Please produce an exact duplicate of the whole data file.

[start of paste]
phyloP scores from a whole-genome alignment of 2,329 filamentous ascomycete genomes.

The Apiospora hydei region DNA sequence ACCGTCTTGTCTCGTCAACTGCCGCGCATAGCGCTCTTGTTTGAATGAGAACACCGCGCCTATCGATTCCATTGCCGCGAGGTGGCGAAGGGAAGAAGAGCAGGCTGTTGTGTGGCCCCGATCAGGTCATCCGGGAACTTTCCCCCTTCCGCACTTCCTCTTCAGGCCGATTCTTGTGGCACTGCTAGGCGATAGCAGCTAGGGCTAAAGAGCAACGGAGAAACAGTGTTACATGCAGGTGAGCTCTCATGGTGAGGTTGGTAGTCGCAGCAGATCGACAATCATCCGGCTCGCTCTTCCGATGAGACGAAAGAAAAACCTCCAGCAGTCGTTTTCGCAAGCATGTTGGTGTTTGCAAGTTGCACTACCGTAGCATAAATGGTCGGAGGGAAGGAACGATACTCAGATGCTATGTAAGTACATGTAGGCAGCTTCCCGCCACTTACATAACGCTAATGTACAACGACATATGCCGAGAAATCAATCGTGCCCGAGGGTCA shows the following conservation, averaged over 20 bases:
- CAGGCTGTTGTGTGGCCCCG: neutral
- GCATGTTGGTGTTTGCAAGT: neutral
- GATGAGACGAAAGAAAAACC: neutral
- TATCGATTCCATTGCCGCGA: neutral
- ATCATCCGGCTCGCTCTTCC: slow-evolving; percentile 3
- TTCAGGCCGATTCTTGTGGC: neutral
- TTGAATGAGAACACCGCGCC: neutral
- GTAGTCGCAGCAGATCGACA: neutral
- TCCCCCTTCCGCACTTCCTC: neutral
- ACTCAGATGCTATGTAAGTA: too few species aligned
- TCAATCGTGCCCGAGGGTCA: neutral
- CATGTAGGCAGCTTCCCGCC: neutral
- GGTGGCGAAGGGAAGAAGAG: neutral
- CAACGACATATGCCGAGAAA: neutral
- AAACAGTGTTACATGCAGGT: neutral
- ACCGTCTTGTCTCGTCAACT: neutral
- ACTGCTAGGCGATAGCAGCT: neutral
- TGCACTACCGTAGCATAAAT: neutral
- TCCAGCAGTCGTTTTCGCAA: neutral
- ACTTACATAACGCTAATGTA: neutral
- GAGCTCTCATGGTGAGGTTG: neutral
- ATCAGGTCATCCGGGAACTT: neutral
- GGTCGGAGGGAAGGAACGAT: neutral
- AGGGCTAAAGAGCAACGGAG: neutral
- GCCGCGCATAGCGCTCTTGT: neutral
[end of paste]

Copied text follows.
phyloP scores from a whole-genome alignment of 2,329 filamentous ascomycete genomes.

The Apiospora hydei region DNA sequence ACCGTCTTGTCTCGTCAACTGCCGCGCATAGCGCTCTTGTTTGAATGAGAACACCGCGCCTATCGATTCCATTGCCGCGAGGTGGCGAAGGGAAGAAGAGCAGGCTGTTGTGTGGCCCCGATCAGGTCATCCGGGAACTTTCCCCCTTCCGCACTTCCTCTTCAGGCCGATTCTTGTGGCACTGCTAGGCGATAGCAGCTAGGGCTAAAGAGCAACGGAGAAACAGTGTTACATGCAGGTGAGCTCTCATGGTGAGGTTGGTAGTCGCAGCAGATCGACAATCATCCGGCTCGCTCTTCCGATGAGACGAAAGAAAAACCTCCAGCAGTCGTTTTCGCAAGCATGTTGGTGTTTGCAAGTTGCACTACCGTAGCATAAATGGTCGGAGGGAAGGAACGATACTCAGATGCTATGTAAGTACATGTAGGCAGCTTCCCGCCACTTACATAACGCTAATGTACAACGACATATGCCGAGAAATCAATCGTGCCCGAGGGTCA shows the following conservation, averaged over 20 bases:
- CAGGCTGTTGTGTGGCCCCG: neutral
- GCATGTTGGTGTTTGCAAGT: neutral
- GATGAGACGAAAGAAAAACC: neutral
- TATCGATTCCATTGCCGCGA: neutral
- ATCATCCGGCTCGCTCTTCC: slow-evolving; percentile 3
- TTCAGGCCGATTCTTGTGGC: neutral
- TTGAATGAGAACACCGCGCC: neutral
- GTAGTCGCAGCAGATCGACA: neutral
- TCCCCCTTCCGCACTTCCTC: neutral
- ACTCAGATGCTATGTAAGTA: too few species aligned
- TCAATCGTGCCCGAGGGTCA: neutral
- CATGTAGGCAGCTTCCCGCC: neutral
- GGTGGCGAAGGGAAGAAGAG: neutral
- CAACGACATATGCCGAGAAA: neutral
- AAACAGTGTTACATGCAGGT: neutral
- ACCGTCTTGTCTCGTCAACT: neutral
- ACTGCTAGGCGATAGCAGCT: neutral
- TGCACTACCGTAGCATAAAT: neutral
- TCCAGCAGTCGTTTTCGCAA: neutral
- ACTTACATAACGCTAATGTA: neutral
- GAGCTCTCATGGTGAGGTTG: neutral
- ATCAGGTCATCCGGGAACTT: neutral
- GGTCGGAGGGAAGGAACGAT: neutral
- AGGGCTAAAGAGCAACGGAG: neutral
- GCCGCGCATAGCGCTCTTGT: neutral